“The 2020 class will be among the most diverse in terms of motorsport disciplines – from weekly racing to national and international stardom. Choosing just five will be extremely difficult.”

For additional information about the West Coast Stock Car Hall of Fame or to obtain details about table sponsorship for the 2020 awards dinner, please visit or contact Ken Clapp, 925-552-9887, A limited number of tickets will be made available to the public beginning April 1, 2020. 

Biographies of the 10 finalists (*first time nominee)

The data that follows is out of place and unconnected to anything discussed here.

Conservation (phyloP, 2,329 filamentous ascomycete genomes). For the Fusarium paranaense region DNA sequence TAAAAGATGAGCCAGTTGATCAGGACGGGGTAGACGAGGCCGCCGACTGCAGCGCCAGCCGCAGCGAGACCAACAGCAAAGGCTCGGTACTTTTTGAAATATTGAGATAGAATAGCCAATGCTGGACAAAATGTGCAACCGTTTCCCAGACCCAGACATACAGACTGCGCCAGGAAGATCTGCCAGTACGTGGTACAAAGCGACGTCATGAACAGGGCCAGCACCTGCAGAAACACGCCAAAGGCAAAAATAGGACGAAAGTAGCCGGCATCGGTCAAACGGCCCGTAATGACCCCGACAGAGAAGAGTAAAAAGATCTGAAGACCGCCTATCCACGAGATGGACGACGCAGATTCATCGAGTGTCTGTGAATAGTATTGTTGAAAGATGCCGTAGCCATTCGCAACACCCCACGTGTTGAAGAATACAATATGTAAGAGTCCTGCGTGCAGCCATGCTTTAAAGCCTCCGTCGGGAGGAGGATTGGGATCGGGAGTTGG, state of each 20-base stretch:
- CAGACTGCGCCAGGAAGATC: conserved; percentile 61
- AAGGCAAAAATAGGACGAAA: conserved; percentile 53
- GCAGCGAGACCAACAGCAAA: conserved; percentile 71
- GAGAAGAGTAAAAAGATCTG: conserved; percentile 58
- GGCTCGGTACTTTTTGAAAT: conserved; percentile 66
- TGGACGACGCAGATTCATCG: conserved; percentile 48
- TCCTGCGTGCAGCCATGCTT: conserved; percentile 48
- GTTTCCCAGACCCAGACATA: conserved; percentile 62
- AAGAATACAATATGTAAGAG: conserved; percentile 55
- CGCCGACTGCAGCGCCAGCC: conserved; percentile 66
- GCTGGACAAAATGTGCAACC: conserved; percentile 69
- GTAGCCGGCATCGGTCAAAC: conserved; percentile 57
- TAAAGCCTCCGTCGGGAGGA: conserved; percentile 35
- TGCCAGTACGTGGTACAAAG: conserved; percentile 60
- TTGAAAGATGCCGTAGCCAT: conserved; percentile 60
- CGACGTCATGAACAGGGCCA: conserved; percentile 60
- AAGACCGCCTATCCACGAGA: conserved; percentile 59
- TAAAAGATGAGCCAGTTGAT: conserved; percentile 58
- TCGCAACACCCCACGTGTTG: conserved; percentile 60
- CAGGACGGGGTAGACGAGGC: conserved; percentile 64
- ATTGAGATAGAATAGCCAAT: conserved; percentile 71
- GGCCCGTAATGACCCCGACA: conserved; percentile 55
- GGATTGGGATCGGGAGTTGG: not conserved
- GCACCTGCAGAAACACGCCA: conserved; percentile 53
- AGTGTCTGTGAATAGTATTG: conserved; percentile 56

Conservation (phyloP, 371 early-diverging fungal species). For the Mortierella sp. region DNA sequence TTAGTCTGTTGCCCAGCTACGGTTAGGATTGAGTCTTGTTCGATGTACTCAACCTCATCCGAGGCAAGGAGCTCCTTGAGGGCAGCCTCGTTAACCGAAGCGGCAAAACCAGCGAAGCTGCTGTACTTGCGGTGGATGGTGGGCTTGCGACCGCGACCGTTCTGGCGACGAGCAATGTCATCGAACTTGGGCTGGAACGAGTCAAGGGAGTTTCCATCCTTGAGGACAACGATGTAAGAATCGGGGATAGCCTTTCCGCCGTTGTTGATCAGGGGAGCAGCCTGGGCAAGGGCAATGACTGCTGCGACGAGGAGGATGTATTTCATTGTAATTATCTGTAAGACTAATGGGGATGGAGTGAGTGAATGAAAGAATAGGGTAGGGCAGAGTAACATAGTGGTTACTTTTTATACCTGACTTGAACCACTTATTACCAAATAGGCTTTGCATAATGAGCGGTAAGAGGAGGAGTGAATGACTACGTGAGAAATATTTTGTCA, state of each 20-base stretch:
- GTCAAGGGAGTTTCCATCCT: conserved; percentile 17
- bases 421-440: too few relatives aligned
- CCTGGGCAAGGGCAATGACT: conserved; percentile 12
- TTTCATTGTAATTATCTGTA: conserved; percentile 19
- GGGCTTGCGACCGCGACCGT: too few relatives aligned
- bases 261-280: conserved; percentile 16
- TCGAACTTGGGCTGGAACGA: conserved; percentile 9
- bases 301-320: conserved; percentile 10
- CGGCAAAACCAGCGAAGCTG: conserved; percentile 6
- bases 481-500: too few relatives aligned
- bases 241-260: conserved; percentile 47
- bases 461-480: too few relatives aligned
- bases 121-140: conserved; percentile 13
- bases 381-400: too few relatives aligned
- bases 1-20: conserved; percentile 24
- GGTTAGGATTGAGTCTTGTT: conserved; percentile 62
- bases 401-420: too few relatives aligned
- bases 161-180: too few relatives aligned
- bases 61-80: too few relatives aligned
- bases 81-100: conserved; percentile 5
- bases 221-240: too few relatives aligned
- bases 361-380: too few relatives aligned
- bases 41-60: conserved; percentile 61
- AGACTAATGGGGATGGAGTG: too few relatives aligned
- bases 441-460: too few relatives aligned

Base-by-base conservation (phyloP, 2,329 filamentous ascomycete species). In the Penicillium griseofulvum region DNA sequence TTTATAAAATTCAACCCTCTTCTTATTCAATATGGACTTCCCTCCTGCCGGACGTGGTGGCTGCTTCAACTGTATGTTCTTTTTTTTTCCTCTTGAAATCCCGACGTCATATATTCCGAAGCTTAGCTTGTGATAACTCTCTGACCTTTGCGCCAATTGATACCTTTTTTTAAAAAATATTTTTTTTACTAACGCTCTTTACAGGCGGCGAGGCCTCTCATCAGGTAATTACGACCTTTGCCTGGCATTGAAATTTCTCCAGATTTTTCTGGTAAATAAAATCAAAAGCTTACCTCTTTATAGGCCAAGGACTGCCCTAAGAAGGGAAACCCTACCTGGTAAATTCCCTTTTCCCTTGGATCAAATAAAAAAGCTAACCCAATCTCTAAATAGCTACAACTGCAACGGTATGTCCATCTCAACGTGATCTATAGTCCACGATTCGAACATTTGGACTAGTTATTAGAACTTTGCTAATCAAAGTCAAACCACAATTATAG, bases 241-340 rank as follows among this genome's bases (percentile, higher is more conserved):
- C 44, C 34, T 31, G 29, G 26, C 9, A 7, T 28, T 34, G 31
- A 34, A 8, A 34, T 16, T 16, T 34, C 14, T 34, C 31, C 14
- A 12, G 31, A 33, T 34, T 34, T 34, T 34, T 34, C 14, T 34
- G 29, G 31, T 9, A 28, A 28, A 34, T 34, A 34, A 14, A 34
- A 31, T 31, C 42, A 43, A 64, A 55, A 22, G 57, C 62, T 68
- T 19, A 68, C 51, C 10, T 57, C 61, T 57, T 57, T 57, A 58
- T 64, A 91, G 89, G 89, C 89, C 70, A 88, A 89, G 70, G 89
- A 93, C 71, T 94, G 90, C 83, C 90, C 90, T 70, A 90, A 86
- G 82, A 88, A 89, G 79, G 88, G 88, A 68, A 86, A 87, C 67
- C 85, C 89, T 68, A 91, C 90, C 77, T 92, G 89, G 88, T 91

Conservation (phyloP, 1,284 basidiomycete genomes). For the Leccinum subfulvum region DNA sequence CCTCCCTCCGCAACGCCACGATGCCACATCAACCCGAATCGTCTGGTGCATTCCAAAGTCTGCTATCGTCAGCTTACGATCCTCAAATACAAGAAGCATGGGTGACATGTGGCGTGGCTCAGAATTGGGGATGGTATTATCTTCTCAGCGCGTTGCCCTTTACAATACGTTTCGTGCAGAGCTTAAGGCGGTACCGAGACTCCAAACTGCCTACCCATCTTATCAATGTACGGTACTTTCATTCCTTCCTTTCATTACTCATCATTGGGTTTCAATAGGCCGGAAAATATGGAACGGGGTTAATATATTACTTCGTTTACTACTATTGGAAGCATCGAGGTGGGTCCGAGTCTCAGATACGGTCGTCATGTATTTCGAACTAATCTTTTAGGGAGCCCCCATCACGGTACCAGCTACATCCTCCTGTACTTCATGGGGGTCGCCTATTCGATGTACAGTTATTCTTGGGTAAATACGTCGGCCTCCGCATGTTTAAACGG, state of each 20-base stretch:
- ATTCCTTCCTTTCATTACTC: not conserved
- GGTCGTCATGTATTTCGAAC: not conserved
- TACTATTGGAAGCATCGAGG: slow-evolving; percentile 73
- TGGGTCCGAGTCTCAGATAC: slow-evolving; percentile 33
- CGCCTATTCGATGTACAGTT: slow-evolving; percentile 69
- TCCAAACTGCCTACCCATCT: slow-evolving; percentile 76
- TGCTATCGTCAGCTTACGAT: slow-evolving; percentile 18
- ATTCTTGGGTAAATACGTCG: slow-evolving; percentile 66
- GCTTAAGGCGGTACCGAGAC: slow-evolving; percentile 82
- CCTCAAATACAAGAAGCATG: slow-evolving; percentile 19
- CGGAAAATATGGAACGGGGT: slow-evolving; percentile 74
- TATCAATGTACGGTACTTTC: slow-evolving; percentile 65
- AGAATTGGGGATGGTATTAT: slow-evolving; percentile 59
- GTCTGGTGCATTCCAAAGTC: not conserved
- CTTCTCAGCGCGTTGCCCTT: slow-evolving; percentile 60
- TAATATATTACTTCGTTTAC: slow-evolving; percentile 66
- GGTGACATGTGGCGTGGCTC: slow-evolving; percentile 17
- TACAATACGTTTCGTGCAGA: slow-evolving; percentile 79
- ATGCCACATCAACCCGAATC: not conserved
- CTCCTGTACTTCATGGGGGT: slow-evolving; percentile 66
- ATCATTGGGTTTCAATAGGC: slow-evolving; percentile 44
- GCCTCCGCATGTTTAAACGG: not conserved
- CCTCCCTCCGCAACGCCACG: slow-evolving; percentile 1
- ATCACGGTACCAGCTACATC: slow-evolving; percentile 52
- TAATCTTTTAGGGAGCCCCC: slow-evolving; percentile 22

Mike Bliss. Mike Bliss won national championships in U.S. Auto Club (USAC) and NASCAR – part of a very small fraternity to accomplish the feat. Bliss, 54, began racing near his Milwaukie, Ore. hometown, at the old Portland Speedway and other northwest tracks. Open-wheel racing beckoned and Bliss eventually reached USAC’s Silver Crown division to become its 1993 champion. His 10 victories rank co-10thin Silver Crown rankings. Bliss changed gears with the creation of the NASCAR Gander Outdoors and RV Truck Series. He won 13 times and captured the 2002 championship, driving for fellow Northwesterner Dave Fuge. Bliss became a fulltime NASCAR Cup Series and NASCAR Xfinity Series competitor, eventually participating in a combined 538 events. He finished fourth in Richmond Raceway’s 2004 spring Cup race driving for Joe Gibbs Racing. Bliss won twice in the Xfinity Series in which he logged 29 top-five and 76 top-10 finishes and three times finished top-five in point standings. Both victories came at Charlotte Motor Speedway, for JGR in 2004 and James Finch in 2011. He was selected to compete in the 2003 International Race of Champions and won the Chicagoland Speedway round. *Previous nominee